Take the 2-minute tour ×
Stack Overflow is a question and answer site for professional and enthusiast programmers. It's 100% free, no registration required.

I am not sure if this is possible or not. I am not even sure where to begin. I have a couple thousand files where the file names are named as so:

nnnnnnnnnnnnnnnn.yyyyddmm.pdf (n = number, yyyy = year, dd = day, and mm = month).

Within these thousands of files, there are batches of alike files that have the same nnnnnnnnnnnnnnnnnn part of the filename but the .yyyyddmm is different in order to represent the date of the file. (These batches of alike files will be merged together at a later point but that is not important to this scenario).

My question is, Is there a way to compare the yyyyddmm part of the alike files and have the most recent date files get copied to a different folder? I need the file that has the most recent date of the alike files on the filename get copied to a different folder.

The reason that I am having issues with this is because I am not sure if it is possible to compare parts of the filename to see which one is in fact the file that has the most recent date. I know that there is a way that this can be done through looking at the date modified date but this will not always give me the alike file with the most recent date.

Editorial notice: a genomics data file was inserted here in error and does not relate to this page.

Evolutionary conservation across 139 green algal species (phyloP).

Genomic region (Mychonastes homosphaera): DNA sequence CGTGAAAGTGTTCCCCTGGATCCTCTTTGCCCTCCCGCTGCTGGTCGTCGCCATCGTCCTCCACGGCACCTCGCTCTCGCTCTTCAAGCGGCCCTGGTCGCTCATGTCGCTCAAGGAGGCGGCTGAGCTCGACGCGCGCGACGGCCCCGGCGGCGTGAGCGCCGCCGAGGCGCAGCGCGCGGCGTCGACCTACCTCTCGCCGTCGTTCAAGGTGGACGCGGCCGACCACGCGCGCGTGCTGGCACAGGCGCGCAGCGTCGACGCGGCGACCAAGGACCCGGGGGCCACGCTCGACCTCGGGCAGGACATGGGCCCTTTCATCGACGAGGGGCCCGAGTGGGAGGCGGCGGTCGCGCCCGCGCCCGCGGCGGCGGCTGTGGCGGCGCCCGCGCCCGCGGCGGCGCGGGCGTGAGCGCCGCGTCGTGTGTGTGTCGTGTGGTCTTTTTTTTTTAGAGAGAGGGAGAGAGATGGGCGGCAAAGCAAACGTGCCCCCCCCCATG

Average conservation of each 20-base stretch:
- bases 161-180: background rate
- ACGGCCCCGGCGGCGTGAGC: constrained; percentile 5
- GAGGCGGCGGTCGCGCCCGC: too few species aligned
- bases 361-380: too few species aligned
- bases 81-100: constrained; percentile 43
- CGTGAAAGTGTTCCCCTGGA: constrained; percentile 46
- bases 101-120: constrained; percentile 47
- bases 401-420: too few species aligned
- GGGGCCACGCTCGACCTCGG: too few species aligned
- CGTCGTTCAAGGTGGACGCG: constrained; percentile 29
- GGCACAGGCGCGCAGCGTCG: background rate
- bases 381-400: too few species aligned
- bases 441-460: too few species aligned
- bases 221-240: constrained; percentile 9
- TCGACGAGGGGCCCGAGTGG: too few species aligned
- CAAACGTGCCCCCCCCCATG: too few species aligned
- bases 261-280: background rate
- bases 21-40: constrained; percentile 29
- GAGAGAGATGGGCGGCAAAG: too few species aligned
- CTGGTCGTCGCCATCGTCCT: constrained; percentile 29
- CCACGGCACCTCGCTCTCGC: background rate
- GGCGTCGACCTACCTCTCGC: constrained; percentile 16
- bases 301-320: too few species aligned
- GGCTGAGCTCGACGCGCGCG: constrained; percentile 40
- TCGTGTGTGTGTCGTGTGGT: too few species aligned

Any thoughts?? Please let me know if I could provide more information.

share|improve this question

2 Answers 2

up vote 2 down vote accepted

Trying to understand your problem/specs. Assume a loop over the files of your .pdf folder results in:

Looking at "0000000000012345.20120402.pdf"
Looking at "0000000000012345.20120502.pdf"
Looking at "0000000000012348.20121702.pdf"
Looking at "0000000000012346.20120802.pdf"
Looking at "0000000000012347.20121002.pdf"
Looking at "0000000000012348.20121602.pdf"
Looking at "0000000000012347.20121302.pdf"
Looking at "0000000000012347.20121202.pdf"
Looking at "0000000000012345.20120202.pdf"
Looking at "0000000000012348.20121502.pdf"
Looking at "0000000000012346.20120602.pdf"
Looking at "0000000000012346.20120902.pdf"
Looking at "0000000000012348.20121402.pdf"
Looking at "0000000000012346.20120702.pdf"
Looking at "0000000000012347.20121102.pdf"
Looking at "0000000000012345.20120302.pdf"

Would

Last file for 0000000000012345 is 0000000000012345.20120502.pdf
Last file for 0000000000012348 is 0000000000012348.20121702.pdf
Last file for 0000000000012346 is 0000000000012346.20120902.pdf
Last file for 0000000000012347 is 0000000000012347.20121302.pdf

identify the files to copy correctly? If yes, say so and I will post the code here.

First, you need a class to obtain and store the info put into the file names:

' cut & store info about file(names) like "0000000000012347.20121202.pdf"